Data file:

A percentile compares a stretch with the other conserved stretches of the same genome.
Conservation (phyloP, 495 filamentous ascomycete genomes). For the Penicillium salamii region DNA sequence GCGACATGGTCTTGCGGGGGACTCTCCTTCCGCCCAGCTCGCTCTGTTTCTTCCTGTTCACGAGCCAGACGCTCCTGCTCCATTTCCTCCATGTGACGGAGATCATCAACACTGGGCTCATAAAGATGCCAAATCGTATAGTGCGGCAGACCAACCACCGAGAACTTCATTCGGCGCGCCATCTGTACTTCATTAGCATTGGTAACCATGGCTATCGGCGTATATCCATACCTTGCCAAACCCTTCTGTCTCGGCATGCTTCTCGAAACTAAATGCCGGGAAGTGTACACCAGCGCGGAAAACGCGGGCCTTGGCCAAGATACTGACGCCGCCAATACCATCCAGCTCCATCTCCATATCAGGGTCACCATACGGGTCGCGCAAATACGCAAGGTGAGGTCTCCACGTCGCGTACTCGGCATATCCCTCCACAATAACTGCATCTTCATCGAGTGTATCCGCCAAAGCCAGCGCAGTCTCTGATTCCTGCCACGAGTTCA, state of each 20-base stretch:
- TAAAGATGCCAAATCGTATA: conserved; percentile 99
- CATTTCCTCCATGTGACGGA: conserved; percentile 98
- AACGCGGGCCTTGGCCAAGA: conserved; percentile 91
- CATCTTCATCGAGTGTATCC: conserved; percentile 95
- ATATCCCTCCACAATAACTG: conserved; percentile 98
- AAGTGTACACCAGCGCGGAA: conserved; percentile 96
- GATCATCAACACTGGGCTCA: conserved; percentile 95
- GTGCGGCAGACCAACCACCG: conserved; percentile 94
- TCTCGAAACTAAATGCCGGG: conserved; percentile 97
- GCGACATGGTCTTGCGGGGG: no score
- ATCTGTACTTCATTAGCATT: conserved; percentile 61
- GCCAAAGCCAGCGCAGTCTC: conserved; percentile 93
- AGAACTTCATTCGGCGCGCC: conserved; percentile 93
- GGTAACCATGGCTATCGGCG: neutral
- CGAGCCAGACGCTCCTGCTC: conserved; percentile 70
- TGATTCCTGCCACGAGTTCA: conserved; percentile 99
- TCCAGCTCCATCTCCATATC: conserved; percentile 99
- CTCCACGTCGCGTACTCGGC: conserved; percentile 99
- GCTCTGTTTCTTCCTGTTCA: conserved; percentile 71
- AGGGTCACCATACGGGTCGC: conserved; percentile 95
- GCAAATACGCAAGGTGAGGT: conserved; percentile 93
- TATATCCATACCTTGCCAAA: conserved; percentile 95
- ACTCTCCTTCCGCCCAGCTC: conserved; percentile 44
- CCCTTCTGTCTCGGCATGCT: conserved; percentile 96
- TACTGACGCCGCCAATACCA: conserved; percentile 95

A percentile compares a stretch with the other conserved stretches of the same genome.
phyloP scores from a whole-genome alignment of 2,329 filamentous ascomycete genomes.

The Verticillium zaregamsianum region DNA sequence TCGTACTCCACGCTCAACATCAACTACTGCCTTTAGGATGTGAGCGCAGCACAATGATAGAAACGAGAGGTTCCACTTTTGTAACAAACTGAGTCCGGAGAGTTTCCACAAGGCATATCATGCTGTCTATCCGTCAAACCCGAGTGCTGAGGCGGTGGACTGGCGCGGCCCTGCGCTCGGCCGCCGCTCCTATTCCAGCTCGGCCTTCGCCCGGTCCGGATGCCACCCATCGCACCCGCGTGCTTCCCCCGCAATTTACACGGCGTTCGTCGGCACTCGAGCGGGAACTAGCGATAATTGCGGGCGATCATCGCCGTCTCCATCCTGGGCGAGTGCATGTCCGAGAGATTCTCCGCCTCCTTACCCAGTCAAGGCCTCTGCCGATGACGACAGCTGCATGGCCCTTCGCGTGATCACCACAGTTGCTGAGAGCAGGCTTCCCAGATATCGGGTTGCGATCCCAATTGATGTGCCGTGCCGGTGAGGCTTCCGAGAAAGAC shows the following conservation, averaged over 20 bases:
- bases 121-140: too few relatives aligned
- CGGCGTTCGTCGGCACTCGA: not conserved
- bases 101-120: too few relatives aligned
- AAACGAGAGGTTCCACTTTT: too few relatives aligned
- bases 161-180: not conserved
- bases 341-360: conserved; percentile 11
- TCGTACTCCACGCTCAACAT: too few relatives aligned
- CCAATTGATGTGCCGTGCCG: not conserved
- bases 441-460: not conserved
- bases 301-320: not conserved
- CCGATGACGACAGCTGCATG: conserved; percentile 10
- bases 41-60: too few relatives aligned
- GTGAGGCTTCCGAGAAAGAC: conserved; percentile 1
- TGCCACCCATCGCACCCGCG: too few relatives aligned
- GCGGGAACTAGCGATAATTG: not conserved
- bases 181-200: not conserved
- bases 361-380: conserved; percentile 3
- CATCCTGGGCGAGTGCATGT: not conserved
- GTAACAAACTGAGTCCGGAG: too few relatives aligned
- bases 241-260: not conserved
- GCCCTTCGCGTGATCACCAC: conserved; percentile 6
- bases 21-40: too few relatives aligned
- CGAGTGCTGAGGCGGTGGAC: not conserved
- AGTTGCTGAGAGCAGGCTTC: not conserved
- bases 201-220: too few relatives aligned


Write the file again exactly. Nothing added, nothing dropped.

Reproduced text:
A percentile compares a stretch with the other conserved stretches of the same genome.
Conservation (phyloP, 495 filamentous ascomycete genomes). For the Penicillium salamii region DNA sequence GCGACATGGTCTTGCGGGGGACTCTCCTTCCGCCCAGCTCGCTCTGTTTCTTCCTGTTCACGAGCCAGACGCTCCTGCTCCATTTCCTCCATGTGACGGAGATCATCAACACTGGGCTCATAAAGATGCCAAATCGTATAGTGCGGCAGACCAACCACCGAGAACTTCATTCGGCGCGCCATCTGTACTTCATTAGCATTGGTAACCATGGCTATCGGCGTATATCCATACCTTGCCAAACCCTTCTGTCTCGGCATGCTTCTCGAAACTAAATGCCGGGAAGTGTACACCAGCGCGGAAAACGCGGGCCTTGGCCAAGATACTGACGCCGCCAATACCATCCAGCTCCATCTCCATATCAGGGTCACCATACGGGTCGCGCAAATACGCAAGGTGAGGTCTCCACGTCGCGTACTCGGCATATCCCTCCACAATAACTGCATCTTCATCGAGTGTATCCGCCAAAGCCAGCGCAGTCTCTGATTCCTGCCACGAGTTCA, state of each 20-base stretch:
- TAAAGATGCCAAATCGTATA: conserved; percentile 99
- CATTTCCTCCATGTGACGGA: conserved; percentile 98
- AACGCGGGCCTTGGCCAAGA: conserved; percentile 91
- CATCTTCATCGAGTGTATCC: conserved; percentile 95
- ATATCCCTCCACAATAACTG: conserved; percentile 98
- AAGTGTACACCAGCGCGGAA: conserved; percentile 96
- GATCATCAACACTGGGCTCA: conserved; percentile 95
- GTGCGGCAGACCAACCACCG: conserved; percentile 94
- TCTCGAAACTAAATGCCGGG: conserved; percentile 97
- GCGACATGGTCTTGCGGGGG: no score
- ATCTGTACTTCATTAGCATT: conserved; percentile 61
- GCCAAAGCCAGCGCAGTCTC: conserved; percentile 93
- AGAACTTCATTCGGCGCGCC: conserved; percentile 93
- GGTAACCATGGCTATCGGCG: neutral
- CGAGCCAGACGCTCCTGCTC: conserved; percentile 70
- TGATTCCTGCCACGAGTTCA: conserved; percentile 99
- TCCAGCTCCATCTCCATATC: conserved; percentile 99
- CTCCACGTCGCGTACTCGGC: conserved; percentile 99
- GCTCTGTTTCTTCCTGTTCA: conserved; percentile 71
- AGGGTCACCATACGGGTCGC: conserved; percentile 95
- GCAAATACGCAAGGTGAGGT: conserved; percentile 93
- TATATCCATACCTTGCCAAA: conserved; percentile 95
- ACTCTCCTTCCGCCCAGCTC: conserved; percentile 44
- CCCTTCTGTCTCGGCATGCT: conserved; percentile 96
- TACTGACGCCGCCAATACCA: conserved; percentile 95

A percentile compares a stretch with the other conserved stretches of the same genome.
phyloP scores from a whole-genome alignment of 2,329 filamentous ascomycete genomes.

The Verticillium zaregamsianum region DNA sequence TCGTACTCCACGCTCAACATCAACTACTGCCTTTAGGATGTGAGCGCAGCACAATGATAGAAACGAGAGGTTCCACTTTTGTAACAAACTGAGTCCGGAGAGTTTCCACAAGGCATATCATGCTGTCTATCCGTCAAACCCGAGTGCTGAGGCGGTGGACTGGCGCGGCCCTGCGCTCGGCCGCCGCTCCTATTCCAGCTCGGCCTTCGCCCGGTCCGGATGCCACCCATCGCACCCGCGTGCTTCCCCCGCAATTTACACGGCGTTCGTCGGCACTCGAGCGGGAACTAGCGATAATTGCGGGCGATCATCGCCGTCTCCATCCTGGGCGAGTGCATGTCCGAGAGATTCTCCGCCTCCTTACCCAGTCAAGGCCTCTGCCGATGACGACAGCTGCATGGCCCTTCGCGTGATCACCACAGTTGCTGAGAGCAGGCTTCCCAGATATCGGGTTGCGATCCCAATTGATGTGCCGTGCCGGTGAGGCTTCCGAGAAAGAC shows the following conservation, averaged over 20 bases:
- bases 121-140: too few relatives aligned
- CGGCGTTCGTCGGCACTCGA: not conserved
- bases 101-120: too few relatives aligned
- AAACGAGAGGTTCCACTTTT: too few relatives aligned
- bases 161-180: not conserved
- bases 341-360: conserved; percentile 11
- TCGTACTCCACGCTCAACAT: too few relatives aligned
- CCAATTGATGTGCCGTGCCG: not conserved
- bases 441-460: not conserved
- bases 301-320: not conserved
- CCGATGACGACAGCTGCATG: conserved; percentile 10
- bases 41-60: too few relatives aligned
- GTGAGGCTTCCGAGAAAGAC: conserved; percentile 1
- TGCCACCCATCGCACCCGCG: too few relatives aligned
- GCGGGAACTAGCGATAATTG: not conserved
- bases 181-200: not conserved
- bases 361-380: conserved; percentile 3
- CATCCTGGGCGAGTGCATGT: not conserved
- GTAACAAACTGAGTCCGGAG: too few relatives aligned
- bases 241-260: not conserved
- GCCCTTCGCGTGATCACCAC: conserved; percentile 6
- bases 21-40: too few relatives aligned
- CGAGTGCTGAGGCGGTGGAC: not conserved
- AGTTGCTGAGAGCAGGCTTC: not conserved
- bases 201-220: too few relatives aligned